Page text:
Hi Everybody–Resonance is one of those issues that you will have to deal with for both semester I & II organic chemistry.  It is much better to have a solid understanding of it now, rather than have to worry about it later.  The basic goal of resonance structures is to show that molecules can move electrons and charges onto different atoms on the molecule.  This makes the molecule generally more stable because the charge is now delocalized and not “forced” on an atom that does not want it.

 

Below are some handy rules of resonance.  If you learn these and think about them when tackling different resonance problems, you will be able to handle whatever is thrown at you.

 

1) Know each atom’s “natural state”.  You need to recognize what each atom generally looks like, in an uncharged state.  This will help you to construct the Lewis Dot structure on which you will base your resonance structures.  In most uncharged cases:

       – C has four bonds and no lone pairs

       – N has three bonds and one lone pair

       – Halogens (F, Cl, Br, I) have one bond and three lone pairs. 

       – O has two bonds and two lone pairs

       – H has one bond and no lone pairs

       – With the exception of H, everyone in group I & group II are only counterions (+1 or +2 and not involved in resonance).

Remember that halogens and hydrogens are always terminal, meaning that are at the end of the molecule and only have one bond, and therefore, they will not participate in resonance.

2) Atom positions will not change.  Once you have determined that an atom is bonded to another atom, that will not change in a resonance structure.  If they do change, it is no longer a resonance strucutre, but is now a constitutional isomer.

 

3) Check the structure you have created to make sure that it follows the octet rule.  This will become much easier once you have a better handle on the “natural state” of atoms.

 

4) When two or more resonance structures can be drawn, the one with the fewest total charges is the most stable.  In the example below, A is more stable than B.

 

 

5) When two or more resonance structures can be drawn, the more stable has the negative charge on the more electronegative atom.  In the example below, A is more stable than B.

 

6) In the end, each resonance structure should have the same overall charge and total number of electrons (bonds + lone pairs) as when you started.

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Organic Chemistry Help: More on Electrophilic Aromatic Substitution

Hey Everybody, here is a good trick to keep in your back pocket if you run across an EAS question where you have something in the ortho position, but not the para.

Here is a good trick to do it: First, bromonate your benzene ring under standard condition, then sulfonate using SO3/H2SO4.  This will make the para bromo sulfonate.  Now the next substituent, our chlorine, will be directed ortho to the bromine.  We now have a trisubstituted arene ring and can remove the sulfonate unsing acidic water.  This gives us a nice route to the ortho di-halide without having to justify why we got a mixture of the ortho and para products.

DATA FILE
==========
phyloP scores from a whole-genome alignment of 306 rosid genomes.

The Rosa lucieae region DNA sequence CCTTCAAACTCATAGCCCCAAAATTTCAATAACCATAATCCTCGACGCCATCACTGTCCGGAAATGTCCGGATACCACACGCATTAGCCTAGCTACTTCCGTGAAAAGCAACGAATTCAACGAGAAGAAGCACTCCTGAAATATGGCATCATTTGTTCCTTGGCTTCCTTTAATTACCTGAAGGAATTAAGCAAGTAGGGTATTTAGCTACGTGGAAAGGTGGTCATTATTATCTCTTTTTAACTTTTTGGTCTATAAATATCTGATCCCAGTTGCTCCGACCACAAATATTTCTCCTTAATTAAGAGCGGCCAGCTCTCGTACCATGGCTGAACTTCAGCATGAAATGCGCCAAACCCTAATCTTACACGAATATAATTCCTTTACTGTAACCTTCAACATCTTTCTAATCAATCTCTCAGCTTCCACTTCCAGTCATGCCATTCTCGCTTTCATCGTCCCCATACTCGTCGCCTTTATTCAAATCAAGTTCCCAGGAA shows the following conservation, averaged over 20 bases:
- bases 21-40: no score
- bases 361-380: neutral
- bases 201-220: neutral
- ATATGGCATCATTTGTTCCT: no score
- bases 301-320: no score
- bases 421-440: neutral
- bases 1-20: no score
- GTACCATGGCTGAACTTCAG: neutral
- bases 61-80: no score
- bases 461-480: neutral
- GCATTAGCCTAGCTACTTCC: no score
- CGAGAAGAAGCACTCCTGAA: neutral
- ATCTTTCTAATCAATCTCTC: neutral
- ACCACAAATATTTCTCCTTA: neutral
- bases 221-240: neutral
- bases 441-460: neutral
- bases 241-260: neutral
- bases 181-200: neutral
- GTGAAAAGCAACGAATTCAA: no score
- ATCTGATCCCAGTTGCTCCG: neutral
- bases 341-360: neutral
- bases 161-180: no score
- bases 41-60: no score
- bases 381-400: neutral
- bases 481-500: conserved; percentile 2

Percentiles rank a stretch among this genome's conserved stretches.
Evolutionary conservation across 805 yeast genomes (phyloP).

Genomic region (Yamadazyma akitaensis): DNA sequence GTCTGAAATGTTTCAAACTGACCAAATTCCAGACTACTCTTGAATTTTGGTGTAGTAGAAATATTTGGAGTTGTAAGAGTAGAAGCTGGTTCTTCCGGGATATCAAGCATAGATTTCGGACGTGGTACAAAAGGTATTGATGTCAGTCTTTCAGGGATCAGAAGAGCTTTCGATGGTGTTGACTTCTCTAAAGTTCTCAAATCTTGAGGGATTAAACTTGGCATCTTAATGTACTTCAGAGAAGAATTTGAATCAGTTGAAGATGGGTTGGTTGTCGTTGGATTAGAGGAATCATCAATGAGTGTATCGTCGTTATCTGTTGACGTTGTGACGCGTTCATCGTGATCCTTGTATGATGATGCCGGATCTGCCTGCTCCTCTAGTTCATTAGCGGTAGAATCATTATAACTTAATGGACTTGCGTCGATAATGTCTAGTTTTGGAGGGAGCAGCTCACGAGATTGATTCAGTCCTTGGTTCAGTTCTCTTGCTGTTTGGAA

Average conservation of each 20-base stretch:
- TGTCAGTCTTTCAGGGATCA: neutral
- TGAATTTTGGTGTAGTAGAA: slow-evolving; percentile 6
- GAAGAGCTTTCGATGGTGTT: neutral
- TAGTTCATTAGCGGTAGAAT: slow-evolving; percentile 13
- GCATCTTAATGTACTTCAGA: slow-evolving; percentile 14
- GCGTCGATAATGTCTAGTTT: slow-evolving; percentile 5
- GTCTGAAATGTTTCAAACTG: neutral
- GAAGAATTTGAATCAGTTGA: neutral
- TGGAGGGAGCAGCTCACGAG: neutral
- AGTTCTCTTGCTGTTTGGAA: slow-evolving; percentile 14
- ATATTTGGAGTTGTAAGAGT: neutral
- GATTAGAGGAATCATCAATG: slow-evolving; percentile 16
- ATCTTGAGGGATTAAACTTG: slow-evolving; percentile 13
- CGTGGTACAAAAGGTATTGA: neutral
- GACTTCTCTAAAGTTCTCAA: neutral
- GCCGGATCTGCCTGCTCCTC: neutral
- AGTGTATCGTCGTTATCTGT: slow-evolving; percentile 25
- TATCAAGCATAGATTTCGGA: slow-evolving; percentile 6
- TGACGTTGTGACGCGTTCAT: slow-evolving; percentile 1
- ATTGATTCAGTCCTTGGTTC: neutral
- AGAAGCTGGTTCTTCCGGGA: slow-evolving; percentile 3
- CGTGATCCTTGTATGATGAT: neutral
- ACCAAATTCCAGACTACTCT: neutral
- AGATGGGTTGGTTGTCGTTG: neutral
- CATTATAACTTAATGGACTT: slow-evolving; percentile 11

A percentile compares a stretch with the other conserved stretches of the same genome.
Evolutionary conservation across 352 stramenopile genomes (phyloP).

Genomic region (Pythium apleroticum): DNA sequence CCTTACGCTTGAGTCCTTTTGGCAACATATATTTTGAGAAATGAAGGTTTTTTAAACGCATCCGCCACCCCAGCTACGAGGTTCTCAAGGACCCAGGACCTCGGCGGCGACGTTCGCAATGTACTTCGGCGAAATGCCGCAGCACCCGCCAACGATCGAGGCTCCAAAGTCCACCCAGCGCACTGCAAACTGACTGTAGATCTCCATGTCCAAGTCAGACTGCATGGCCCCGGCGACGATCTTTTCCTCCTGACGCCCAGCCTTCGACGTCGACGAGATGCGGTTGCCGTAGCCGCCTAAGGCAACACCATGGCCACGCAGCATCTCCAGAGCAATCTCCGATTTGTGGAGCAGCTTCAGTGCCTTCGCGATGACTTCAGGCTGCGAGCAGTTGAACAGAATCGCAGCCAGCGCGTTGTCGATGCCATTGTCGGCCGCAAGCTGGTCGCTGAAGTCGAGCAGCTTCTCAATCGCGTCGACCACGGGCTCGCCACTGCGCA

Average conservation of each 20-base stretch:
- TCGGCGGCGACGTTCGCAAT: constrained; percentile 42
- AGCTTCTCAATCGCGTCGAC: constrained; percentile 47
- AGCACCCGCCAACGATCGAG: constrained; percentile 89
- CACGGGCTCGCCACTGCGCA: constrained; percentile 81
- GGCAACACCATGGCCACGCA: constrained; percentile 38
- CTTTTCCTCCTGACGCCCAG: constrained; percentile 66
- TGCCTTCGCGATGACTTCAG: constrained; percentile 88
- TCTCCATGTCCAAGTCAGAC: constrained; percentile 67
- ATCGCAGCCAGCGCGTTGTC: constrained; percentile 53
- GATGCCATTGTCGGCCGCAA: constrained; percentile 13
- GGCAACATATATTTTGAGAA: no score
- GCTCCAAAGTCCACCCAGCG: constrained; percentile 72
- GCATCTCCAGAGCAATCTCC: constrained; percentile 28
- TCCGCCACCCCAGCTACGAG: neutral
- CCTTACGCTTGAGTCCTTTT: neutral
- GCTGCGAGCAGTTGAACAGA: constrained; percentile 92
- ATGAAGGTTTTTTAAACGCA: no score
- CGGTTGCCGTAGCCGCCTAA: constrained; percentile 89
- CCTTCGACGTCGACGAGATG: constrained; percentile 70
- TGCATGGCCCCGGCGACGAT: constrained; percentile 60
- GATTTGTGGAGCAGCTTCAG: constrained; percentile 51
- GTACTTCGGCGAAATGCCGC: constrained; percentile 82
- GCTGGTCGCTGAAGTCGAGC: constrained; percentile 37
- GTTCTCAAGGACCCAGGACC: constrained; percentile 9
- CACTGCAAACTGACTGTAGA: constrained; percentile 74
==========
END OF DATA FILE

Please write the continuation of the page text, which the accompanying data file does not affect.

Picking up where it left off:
For more information on this, please go to organic chemistry

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Organic Chemistry Help: Resonance and SN1/SN2

Hi everybody, I wanted to talk briefly today about resonance and sterics and how it can affect and SN1 or SN2.  For background, I hope everyone knows when it comes to SN1 reactions, tertiary substrates are the fastest and primary substrates are the slowest (because of carbocation stability).  Conversely, when it comes to SN2, it is all about steric hindrance, so primary is the fastest and tertiary is the slowest.  But what happens when there are other factors involved?

As shown here, the benzyl cation was a primary cation, but can undergo resonance stabilization that moves the cation all throughout the ring.  This serves to further stabilize it and makes the benzyl cation have the reactivity of a secondary carbocation when it comes to SN1.

Lesser known is the neopentyl bromide, which is a primary substrate so it should react quickly via SN2, but it does not.  This is because, even though it is primary, it has a very large t-butyl group close, which blocks the reaction site.  This makes neopentyl bromide less reactive than one would expect.  In fact, it has reactivity somewhere between a secondary and tertiary substrate, for SN2 reactions.

For more information on this, please visit Organic Chemistry.

 

As always, good luck and happy reacting.